BERLIN (Reuters) - Punches still fly in the Berlin boxing ring where Johann “Rukeli” Trollmann once trained before the Nazis stripped him of his German light-heavyweight title and excluded him from boxing because of his “gypsy blood”.
Recognition for Trollmann, battered to death aged 36 in Neuengamme concentration camp in 1944, has been slow in coming, as it has been in general for the half a million ethnic Sinti and Roma murdered by the Nazis on racial grounds.
But Chancellor Angela Merkel will finally open a much-delayed memorial to Roma victims of the Nazi regime on Wednesday. Situated by parliament, it is meant to both commemorate the dead and stress the need to protect the living from hate and prejudice.
“We hope politicians, also those visiting from elsewhere, will see this monument and remember the urgent need to take a stand,” said Romani Rose, head of the German Council of Sinti and Roma.
The European Commission says many of Europe’s 12 million Roma face discrimination and social exclusion, often living in dire poverty. Economic crisis has made this worse in some countries: Hungary’s far-right Jobbik party called for zero-tolerance against what it called Roma “crime and parasitism”.
A programme of events will run in parallel to the opening of the memorial, highlighting Sinti and Roma life in Germany, such as a display by young boxers, among them a new generation of German Sinti, inspired and moved by Trollmann’s fate.
Sinti, the name used by ethnic Roma based in Germany for centuries, saw discrimination increase at alarming levels once Adolf Hitler took power in 1933. They were sent to forced labour camps, and from 1934 subjected to forced sterilisation as a result of the Nazis’ “racial purity” laws.
By the start of World War Two, the Nazis’ genocidal intent became clear as Sinti and Roma were deported to death camps, where they wore uniforms bearing a “Z” for “Zigeuner” (gypsy.)
Trollmann was a promising young fighter when Hitler came to power and to the Nazis’ horror beat reigning German light-heavyweight champion Adolf Witt in June 1933. Boxing authorities tried to rule the fight invalid, but bowed to an angry crowd who had been thrilled by the dashing and nimble boxer.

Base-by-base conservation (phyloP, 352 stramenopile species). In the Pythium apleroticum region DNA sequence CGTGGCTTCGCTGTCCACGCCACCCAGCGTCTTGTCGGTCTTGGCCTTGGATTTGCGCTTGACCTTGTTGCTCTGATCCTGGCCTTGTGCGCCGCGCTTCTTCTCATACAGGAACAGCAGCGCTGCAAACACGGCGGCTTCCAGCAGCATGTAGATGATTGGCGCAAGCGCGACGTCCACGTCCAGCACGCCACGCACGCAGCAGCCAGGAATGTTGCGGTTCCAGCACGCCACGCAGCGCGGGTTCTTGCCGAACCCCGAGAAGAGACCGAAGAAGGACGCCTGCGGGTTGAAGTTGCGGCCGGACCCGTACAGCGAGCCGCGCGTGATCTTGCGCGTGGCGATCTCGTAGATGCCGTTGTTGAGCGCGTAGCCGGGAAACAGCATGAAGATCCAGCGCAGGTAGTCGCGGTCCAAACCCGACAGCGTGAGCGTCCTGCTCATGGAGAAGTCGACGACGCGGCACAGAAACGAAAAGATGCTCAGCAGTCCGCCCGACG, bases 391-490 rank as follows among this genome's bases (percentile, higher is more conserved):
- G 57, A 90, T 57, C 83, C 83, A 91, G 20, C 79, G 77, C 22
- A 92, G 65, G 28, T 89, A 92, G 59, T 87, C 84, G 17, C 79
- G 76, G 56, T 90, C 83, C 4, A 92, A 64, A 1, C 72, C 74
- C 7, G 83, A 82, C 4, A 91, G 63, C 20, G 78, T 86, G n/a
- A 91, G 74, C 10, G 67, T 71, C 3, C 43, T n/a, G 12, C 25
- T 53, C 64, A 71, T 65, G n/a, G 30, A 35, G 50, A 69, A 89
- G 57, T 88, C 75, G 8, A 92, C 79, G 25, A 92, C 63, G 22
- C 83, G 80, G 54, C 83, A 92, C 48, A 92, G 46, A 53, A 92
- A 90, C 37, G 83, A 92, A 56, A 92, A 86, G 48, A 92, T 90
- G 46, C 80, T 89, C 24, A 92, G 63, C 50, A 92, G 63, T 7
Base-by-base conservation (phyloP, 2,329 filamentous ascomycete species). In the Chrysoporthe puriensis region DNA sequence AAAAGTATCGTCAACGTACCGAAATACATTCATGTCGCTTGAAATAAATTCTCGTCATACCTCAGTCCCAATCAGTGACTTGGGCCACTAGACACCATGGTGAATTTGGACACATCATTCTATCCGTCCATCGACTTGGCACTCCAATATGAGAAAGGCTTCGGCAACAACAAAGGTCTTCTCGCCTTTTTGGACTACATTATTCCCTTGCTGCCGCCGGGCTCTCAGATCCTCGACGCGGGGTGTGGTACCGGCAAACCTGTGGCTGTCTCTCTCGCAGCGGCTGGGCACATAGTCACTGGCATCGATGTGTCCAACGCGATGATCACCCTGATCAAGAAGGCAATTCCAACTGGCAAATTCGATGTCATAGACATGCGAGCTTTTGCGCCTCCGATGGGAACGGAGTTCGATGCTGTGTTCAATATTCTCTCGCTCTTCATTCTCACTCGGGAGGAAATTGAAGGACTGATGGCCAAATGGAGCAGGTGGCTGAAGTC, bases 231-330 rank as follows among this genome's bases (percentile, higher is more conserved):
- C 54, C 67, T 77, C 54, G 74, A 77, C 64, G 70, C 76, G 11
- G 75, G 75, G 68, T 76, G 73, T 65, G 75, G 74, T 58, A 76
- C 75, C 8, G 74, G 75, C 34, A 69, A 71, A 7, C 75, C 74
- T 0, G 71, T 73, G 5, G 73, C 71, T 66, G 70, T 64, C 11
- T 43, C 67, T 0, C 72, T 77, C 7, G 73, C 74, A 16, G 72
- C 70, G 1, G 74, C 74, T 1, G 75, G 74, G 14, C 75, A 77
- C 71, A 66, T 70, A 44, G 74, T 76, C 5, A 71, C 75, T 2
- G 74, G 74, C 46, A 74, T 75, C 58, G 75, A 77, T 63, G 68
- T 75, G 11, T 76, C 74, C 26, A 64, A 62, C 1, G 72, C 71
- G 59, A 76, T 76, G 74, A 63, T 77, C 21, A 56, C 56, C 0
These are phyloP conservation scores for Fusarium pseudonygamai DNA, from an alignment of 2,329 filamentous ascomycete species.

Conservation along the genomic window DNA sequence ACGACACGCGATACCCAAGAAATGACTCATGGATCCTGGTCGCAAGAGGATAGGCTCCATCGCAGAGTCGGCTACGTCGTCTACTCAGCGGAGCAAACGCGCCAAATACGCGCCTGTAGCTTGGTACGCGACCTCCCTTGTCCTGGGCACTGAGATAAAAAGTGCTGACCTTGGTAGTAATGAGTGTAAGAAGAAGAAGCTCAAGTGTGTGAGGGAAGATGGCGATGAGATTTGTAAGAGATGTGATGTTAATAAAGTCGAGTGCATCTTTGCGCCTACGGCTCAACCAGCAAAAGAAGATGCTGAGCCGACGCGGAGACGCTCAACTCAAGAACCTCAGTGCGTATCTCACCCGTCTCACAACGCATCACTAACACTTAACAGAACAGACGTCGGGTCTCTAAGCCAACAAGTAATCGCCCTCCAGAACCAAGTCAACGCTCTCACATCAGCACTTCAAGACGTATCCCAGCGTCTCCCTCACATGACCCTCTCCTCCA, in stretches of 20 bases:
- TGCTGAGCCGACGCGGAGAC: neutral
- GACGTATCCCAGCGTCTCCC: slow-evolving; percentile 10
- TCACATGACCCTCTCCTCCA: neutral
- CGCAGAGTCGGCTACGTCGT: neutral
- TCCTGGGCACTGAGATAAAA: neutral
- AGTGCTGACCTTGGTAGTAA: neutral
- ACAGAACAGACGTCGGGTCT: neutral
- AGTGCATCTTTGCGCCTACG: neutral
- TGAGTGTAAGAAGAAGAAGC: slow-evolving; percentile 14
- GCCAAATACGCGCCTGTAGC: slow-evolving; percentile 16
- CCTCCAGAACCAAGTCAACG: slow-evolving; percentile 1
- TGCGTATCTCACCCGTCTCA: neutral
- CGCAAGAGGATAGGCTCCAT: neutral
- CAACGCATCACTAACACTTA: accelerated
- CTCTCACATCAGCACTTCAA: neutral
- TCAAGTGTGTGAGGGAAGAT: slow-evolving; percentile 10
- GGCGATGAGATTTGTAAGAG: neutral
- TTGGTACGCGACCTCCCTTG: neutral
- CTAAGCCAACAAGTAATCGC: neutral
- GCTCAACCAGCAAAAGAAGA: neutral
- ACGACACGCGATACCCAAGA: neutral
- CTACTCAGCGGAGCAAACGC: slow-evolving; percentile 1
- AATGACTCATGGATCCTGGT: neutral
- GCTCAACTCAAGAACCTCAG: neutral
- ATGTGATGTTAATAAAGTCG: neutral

Just days later they found an excuse to strip him of his title regardless, and challenged him, under pain of losing his licence, to a “proper German fight” where he would be banned from “dancing about like a gypsy”.
Trollmann arrived for the fight in Berlin with his skin painted white and his hair bleached blonde to protest against the very idea of such a fight. Forced to abandon his nimble footwork and effectively remain rooted to the spot trading punches with his opponent, he collapsed after five rounds.
It was his last official boxing match. Several years later he was sent to a concentration camp.
His title was reinstated in 2003, and his story is only today being retold.
“Prejudice still exists. When people ask where I’m from, I say I’m a Sinto, a gypsy, then I see how their interest immediately drops,” said Josef Klimt, a 21-year-old boxer from Gelsenkirchen, whose grandparents all survived concentration camps. “Trollmann’s story is very sad, very moving.”
“You have to learn how to struggle, to pick yourself up if you fall and live with discipline,” said Sinto boxing instructor Robert Marschall, himself a former West German champion.
“Otherwise as a Sinto you are lost from the very start.”
Watching the boxing display was Trollmann’s 77-year-old daughter Rita. She never knew her father, as he left his non-Sinto family in order to spare them the persecution he faced.
With the opening of the monument in Berlin - a circular pool of water with a flower on a small plinth in the middle - comes an end to a 20-year struggle by the Council of Sinti and Roma for a central memorial. The project has been hit by disputes about the inscription on the monument and how it should look.
“For many years our victims of the Holocaust were only mentioned as an aside. Sinti and Roma were left to remember and come to terms with their suffering alone,” said Rose.
The first time a German leader recognised Nazi persecution of the Roma on racist grounds was in 1982, more than 30 years after the then West Germany acknowledged the murder of 6 million Jews and began to pay compensation to Israel.
“I’m grateful we now have this monument,” Rose said.
“Visitors will have the chance to learn about the murder of our people, and contemplate at this spot.”
Edited by Stephen Brown and Andrew Osborn